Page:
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August 20, 2006Things are starting to wind down for the Utes as far as fall camp is concerned. There is only one more two-a-day practice, as UCLA looms only two weeks in the distance. So are the Utes where they want to be heading into specific season opener preparations?
"I think so," said Kyle Whittingham. "We've had an excellent camp to this point. I think we are right on track."
Saturday morning was pretty similar to recent practices. All the receivers continue to make every onlooker believe this will be the deepest unit in the conference, and the defensive backs continue to hold their own, even when wideouts continually make the impossible look routine.
Whittingham gave no indication as to the staff's leanings at quarterback, which probably means they will reserve judgment until both Ratliff and Grady can prove their worth one more time at Tuesday's scrimmage. Both had equal snaps on Saturday. Grady's decision-making continues to improve, although he still overthrew some open targets.
The safety position is a bit of an enigma this year, thanks to other units poaching talent for certain formations. Casey Evans will split time between safety and linebacker, while Eric Weddle will split time between safety and everything.
"The depth at safety is not real deep," Whittingham said. "Our ones and twos we feel good about. We got Casey, Steve Tate, Eric Weddle and [John] Peel if we can get him healthy. But that's about it. There's not much behind that."
For what they lack in depth, the Utes certainly make up for it in talent. Evans was a big-play machine last season, coming up with interceptions and big tackles in key parts of seemingly every win. Steve Tate's emergence as the season went on allowed Weddle to shift over to cornerback when the Utes started playing teams with standout receivers late in the season. John Peel is the x-factor. The former wide receiver has garnered rave reviews after he switched to defense, and his 6-foot-2, 195-pound body is the perfect vessel for success at the position. But right now Peel is still on the sidelines, having suffered a back/neck injury last week. He figures to be back by UCLA, but the coaches are taking no chances with that kind of anatomy region.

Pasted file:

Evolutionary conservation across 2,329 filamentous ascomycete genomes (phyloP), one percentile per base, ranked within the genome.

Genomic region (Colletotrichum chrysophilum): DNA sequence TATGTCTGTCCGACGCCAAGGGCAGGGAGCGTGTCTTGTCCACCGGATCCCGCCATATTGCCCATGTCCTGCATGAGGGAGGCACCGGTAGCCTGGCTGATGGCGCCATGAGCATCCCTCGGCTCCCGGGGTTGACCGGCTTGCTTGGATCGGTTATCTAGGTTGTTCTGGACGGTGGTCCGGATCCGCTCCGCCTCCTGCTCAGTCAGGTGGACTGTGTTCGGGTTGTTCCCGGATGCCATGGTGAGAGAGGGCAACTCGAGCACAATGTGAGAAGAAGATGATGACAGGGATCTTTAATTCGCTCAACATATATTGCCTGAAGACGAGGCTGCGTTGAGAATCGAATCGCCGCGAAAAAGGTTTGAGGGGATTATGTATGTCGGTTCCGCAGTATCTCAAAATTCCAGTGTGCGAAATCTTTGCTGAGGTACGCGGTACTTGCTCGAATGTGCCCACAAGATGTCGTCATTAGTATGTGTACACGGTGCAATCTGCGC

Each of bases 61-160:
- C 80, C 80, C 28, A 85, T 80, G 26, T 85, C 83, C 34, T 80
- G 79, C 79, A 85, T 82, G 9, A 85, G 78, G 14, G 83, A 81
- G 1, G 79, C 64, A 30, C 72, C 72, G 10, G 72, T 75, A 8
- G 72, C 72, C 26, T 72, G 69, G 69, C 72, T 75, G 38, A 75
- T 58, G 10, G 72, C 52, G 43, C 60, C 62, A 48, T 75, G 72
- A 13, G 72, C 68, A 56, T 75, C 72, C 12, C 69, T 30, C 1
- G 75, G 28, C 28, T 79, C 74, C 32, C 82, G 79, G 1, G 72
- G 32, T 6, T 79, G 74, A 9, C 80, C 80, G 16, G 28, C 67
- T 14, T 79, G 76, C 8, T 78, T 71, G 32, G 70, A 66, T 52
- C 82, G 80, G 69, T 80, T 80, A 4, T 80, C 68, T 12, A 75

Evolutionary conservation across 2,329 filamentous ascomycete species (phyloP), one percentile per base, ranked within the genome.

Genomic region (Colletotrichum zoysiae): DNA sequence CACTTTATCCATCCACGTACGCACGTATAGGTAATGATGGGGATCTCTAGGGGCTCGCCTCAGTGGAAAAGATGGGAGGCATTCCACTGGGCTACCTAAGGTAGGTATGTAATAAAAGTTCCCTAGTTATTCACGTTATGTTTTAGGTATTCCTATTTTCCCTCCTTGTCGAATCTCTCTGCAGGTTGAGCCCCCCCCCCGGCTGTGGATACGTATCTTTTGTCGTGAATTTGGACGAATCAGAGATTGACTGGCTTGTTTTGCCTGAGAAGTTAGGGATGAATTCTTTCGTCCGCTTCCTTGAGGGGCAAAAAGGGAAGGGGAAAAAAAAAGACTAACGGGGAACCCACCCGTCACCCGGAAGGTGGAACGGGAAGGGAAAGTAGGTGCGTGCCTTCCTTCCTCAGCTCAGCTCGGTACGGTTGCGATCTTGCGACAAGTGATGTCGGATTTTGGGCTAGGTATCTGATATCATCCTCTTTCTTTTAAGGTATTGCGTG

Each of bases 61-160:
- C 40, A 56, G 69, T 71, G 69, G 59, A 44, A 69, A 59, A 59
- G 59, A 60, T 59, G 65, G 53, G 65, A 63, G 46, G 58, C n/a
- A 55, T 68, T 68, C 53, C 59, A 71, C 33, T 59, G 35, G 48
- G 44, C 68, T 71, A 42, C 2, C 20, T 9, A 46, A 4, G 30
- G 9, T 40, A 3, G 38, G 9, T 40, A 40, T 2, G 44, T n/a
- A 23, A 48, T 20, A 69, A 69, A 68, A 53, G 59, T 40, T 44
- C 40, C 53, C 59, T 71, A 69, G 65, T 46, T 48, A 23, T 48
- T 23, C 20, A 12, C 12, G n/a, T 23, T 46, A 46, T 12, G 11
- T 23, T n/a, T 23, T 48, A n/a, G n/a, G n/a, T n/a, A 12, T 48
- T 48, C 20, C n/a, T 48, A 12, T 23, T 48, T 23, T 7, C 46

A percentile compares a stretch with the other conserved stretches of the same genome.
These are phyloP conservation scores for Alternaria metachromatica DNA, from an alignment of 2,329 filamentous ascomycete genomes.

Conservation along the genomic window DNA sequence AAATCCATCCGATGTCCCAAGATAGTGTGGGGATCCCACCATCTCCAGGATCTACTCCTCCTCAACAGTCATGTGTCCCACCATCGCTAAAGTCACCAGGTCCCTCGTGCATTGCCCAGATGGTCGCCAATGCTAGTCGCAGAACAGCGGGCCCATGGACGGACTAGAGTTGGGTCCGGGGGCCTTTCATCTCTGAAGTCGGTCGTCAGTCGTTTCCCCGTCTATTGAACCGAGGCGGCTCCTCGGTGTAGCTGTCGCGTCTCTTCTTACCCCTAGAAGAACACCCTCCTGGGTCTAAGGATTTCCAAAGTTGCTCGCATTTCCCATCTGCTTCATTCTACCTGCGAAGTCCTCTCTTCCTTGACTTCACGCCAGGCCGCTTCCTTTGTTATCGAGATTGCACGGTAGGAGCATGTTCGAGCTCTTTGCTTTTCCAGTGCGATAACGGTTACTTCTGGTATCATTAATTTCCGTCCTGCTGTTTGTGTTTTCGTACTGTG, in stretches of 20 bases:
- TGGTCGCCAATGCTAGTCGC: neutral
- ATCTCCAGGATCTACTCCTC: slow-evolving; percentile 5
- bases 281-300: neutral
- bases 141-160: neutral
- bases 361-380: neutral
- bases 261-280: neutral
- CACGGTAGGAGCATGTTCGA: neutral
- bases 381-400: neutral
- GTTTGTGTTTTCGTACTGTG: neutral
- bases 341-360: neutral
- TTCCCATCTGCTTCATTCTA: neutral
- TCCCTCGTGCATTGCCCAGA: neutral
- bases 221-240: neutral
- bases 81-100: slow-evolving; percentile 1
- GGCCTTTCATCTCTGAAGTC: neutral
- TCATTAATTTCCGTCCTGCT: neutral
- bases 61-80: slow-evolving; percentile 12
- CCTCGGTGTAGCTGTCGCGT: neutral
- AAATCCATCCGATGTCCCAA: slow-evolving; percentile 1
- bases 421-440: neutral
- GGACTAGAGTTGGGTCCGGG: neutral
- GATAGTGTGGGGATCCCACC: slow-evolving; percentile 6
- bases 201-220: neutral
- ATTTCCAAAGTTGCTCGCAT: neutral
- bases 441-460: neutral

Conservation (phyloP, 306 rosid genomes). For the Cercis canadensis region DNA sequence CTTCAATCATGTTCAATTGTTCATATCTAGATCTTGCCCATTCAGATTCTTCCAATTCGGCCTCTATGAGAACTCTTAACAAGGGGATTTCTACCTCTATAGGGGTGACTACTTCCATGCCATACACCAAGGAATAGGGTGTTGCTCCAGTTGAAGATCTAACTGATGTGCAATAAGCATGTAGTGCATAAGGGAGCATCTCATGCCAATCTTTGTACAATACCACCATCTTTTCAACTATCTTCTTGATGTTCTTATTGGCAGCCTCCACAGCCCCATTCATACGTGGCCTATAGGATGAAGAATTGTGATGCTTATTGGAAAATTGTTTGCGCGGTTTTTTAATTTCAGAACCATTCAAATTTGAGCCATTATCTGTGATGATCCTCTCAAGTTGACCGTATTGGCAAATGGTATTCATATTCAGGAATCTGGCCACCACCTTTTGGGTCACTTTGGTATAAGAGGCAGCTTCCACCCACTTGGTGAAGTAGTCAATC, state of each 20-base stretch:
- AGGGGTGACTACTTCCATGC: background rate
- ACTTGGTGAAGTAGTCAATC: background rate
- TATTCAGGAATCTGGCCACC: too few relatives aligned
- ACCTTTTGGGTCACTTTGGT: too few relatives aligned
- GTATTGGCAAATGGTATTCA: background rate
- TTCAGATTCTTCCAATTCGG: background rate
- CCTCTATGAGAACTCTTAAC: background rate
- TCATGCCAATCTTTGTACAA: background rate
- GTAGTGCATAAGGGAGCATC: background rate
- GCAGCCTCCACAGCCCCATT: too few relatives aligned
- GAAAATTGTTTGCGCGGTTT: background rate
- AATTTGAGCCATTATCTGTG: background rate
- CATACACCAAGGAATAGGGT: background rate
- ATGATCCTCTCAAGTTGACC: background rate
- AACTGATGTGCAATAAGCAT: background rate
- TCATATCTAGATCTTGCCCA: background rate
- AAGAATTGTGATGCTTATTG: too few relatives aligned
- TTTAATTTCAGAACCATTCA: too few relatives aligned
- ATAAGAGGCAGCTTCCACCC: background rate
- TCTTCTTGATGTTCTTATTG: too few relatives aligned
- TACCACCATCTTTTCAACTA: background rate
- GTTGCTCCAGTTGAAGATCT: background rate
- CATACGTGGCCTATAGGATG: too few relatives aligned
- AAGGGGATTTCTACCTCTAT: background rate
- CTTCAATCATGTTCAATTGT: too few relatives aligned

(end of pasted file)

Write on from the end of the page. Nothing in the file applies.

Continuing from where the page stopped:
The other safeties vying for time are of a very young variety. Sophomore RJ Rice has impressed coaches with his tenacity, although his diminutive size (5-foot-8) is obvious when he goes up against the Sean Smiths' of the team. Also in the mix is true freshman Joe Dale, who has had his fair share of both highlights and growing pains during August. But even with a small corral of safety candidates, Whittingham has seen the position in worse shape before.
"As a coordinator I had many years where I only had three that really could get on the field," he said. "We have four and a fifth one developing. I'd say it's better than most years, we just don't have enough bodies."
Which raises the question, since depth is a concern at the position, will the coaches be gun shy about moving Weddle to cornerback when the opportunity presents itself?
"As long as we have a couple of healthy ones that we can count on, it still gives us that luxury," he said. "If we lose a guy or two then we have to rethink that, but where we are right now today, we'd be ok doing that.
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